Leadership That Gets Results by Daniel GolemanProduct Description: HBR OnPoint Articles save you time by enhancing an original Harvard Business Review article with an overview that draws out the main points and an annotated bibliography that points you to related resources. This enables you to scan, absorb, and share the management insights with others. A leaders singular job is to get results. But even with all the leadership training programs and expert advice available, effective leadership still eludes many people and organizations. One reason, says Daniel Goleman, is that such experts offer advice based on inference, experience, and instinct, not on quantitative data. Now, drawing on research of more than 3,000 executives, Goleman explores which precise leadership behaviors yield positive results. He outlines six distinct leadership styles, each one springing from different components of emotional intelligence. Each style has a distinct effect on the working atmosphere of a company, division, or team, and, in turn, on its financial performance. The styles, by name and brief description alone, will resonate with anyone who leads, is led, or, as is the case with most of us, does both. Coercive leaders demand immediate compliance. Authoritative leaders mobilize people toward a vision. Affiliative leaders create emotional bonds and harmony. Democratic leaders build consensus through participation. Pacesetting leaders expect excellence and self-direction. And coaching leaders develop people for the future. The research indicates that leaders who get the best results dont rely on just one leadership style; they use most of the styles in any given week. Goleman details the types of business situations each style is best suitedfor, and he explains how leaders who lack one or more of these styles can expand their repertories. He maintains that with practice leaders can switch among leadership styles to produce powerful results, thus turning the art of leadership into a science.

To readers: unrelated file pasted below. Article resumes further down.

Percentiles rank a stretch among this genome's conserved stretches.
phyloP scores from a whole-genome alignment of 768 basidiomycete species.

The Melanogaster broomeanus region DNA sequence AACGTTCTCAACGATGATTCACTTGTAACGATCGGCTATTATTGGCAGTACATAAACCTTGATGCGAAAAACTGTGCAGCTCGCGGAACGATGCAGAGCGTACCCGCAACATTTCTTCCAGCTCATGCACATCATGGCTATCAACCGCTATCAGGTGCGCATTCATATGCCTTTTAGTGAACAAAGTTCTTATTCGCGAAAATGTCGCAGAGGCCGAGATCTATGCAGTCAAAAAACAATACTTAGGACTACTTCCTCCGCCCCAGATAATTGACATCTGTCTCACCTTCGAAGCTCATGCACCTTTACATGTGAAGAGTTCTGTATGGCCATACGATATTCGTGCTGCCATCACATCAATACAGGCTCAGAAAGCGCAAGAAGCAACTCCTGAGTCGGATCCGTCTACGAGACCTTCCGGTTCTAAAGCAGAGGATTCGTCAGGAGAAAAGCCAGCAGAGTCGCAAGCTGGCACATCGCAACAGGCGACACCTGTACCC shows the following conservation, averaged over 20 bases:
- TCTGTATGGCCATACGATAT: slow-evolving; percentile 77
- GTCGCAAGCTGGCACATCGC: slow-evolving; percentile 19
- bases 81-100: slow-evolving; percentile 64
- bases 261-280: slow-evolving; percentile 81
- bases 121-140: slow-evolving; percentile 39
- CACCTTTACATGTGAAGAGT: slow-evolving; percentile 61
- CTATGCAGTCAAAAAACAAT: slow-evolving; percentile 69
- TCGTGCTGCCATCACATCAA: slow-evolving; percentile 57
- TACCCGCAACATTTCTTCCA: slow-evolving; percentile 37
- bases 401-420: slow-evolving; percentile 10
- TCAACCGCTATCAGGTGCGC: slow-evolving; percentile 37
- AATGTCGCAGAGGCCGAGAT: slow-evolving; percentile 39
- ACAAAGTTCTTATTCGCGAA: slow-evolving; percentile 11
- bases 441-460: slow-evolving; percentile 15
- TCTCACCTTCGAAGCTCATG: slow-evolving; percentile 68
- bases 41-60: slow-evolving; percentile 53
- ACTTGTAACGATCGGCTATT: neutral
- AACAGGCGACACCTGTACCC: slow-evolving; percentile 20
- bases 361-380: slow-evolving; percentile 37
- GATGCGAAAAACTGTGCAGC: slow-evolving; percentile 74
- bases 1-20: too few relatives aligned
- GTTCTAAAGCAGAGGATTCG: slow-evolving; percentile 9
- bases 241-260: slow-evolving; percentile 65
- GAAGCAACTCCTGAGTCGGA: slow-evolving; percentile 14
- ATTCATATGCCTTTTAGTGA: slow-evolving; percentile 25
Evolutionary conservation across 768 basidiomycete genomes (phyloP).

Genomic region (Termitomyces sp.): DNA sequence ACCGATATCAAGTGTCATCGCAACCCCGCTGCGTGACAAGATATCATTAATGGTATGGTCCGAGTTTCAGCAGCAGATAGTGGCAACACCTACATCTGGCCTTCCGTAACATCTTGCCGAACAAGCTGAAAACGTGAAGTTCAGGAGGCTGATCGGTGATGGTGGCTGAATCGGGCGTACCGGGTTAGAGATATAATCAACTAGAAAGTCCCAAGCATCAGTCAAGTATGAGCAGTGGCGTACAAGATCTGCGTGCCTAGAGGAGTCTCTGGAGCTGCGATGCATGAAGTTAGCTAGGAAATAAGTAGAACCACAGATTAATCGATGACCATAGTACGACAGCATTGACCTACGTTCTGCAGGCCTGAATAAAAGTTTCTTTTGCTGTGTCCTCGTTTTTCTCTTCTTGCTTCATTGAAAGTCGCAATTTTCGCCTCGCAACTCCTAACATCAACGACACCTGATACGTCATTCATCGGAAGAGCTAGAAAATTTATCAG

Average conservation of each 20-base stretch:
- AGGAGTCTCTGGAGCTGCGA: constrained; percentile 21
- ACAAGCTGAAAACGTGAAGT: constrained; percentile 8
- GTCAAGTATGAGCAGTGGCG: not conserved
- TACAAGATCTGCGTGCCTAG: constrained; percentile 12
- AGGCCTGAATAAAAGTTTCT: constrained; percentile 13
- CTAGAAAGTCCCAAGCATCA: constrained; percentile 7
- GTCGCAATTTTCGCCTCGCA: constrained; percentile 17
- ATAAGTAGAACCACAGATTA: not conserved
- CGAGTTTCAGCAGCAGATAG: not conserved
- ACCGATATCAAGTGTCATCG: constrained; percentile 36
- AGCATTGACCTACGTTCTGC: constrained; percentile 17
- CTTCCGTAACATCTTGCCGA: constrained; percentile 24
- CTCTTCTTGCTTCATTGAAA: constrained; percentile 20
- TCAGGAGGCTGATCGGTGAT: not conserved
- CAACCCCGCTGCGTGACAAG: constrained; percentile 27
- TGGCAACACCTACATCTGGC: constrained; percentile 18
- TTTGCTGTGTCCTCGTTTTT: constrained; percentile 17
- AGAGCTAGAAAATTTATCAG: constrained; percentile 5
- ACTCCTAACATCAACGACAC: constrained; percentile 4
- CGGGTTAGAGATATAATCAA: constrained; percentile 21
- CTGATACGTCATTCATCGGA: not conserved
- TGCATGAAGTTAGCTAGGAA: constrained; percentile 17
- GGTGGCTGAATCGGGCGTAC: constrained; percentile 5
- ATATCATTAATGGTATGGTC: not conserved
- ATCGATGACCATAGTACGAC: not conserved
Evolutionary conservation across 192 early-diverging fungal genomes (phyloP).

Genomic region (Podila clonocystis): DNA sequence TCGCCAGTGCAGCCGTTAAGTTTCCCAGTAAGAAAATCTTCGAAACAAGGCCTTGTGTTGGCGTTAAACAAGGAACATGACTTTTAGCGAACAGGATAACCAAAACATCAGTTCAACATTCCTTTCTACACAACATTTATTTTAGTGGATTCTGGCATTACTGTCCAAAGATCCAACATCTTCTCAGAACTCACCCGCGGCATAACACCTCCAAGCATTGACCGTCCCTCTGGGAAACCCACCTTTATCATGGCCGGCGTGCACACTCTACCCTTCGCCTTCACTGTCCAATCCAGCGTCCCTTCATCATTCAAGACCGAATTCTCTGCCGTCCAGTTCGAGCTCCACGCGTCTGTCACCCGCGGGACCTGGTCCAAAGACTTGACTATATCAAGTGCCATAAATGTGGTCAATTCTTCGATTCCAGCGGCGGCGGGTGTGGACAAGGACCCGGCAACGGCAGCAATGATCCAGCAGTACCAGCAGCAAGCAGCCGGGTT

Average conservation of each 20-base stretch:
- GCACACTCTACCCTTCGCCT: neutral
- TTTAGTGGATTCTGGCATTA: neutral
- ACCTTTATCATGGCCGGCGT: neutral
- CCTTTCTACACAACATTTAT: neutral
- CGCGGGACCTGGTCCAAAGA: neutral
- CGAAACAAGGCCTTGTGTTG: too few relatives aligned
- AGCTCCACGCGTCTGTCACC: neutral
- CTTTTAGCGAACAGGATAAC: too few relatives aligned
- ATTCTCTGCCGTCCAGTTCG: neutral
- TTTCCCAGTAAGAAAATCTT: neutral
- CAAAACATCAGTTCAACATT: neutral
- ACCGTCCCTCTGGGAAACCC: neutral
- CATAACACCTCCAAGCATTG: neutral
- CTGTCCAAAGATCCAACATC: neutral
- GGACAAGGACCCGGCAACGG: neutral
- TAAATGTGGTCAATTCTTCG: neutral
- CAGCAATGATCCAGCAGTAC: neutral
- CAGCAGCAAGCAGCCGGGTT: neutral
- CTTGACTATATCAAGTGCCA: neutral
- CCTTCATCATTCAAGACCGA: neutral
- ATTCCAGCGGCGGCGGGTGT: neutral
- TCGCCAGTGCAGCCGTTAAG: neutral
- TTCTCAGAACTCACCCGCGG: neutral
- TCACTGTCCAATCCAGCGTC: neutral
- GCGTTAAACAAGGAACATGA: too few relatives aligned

Leadership That Gets Results
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In , Daniel Goleman, best-selling author, leadership consultant, and a leading voice on the importance of emotional intelligence, wrote an article under the above title for the Harvard Business Review. He argued that many managers mistakenly assume that leadership style is a function of personality rather than strategic choice. Instead of choosing the one style that suits their temperament, they should instead ask which style best addresses the demands of a particular situation. Research has shown that the most successful leaders have strengths in a variety of emotional intelligence competencies. Goleman wrote that emotional intelligence — the ability to manage ourselves and our relationships effectively — consists of four fundamental capabilities: self-awareness, self-management, social awareness, and social skill. Each capability, in turn, is composed of specific sets of competencies.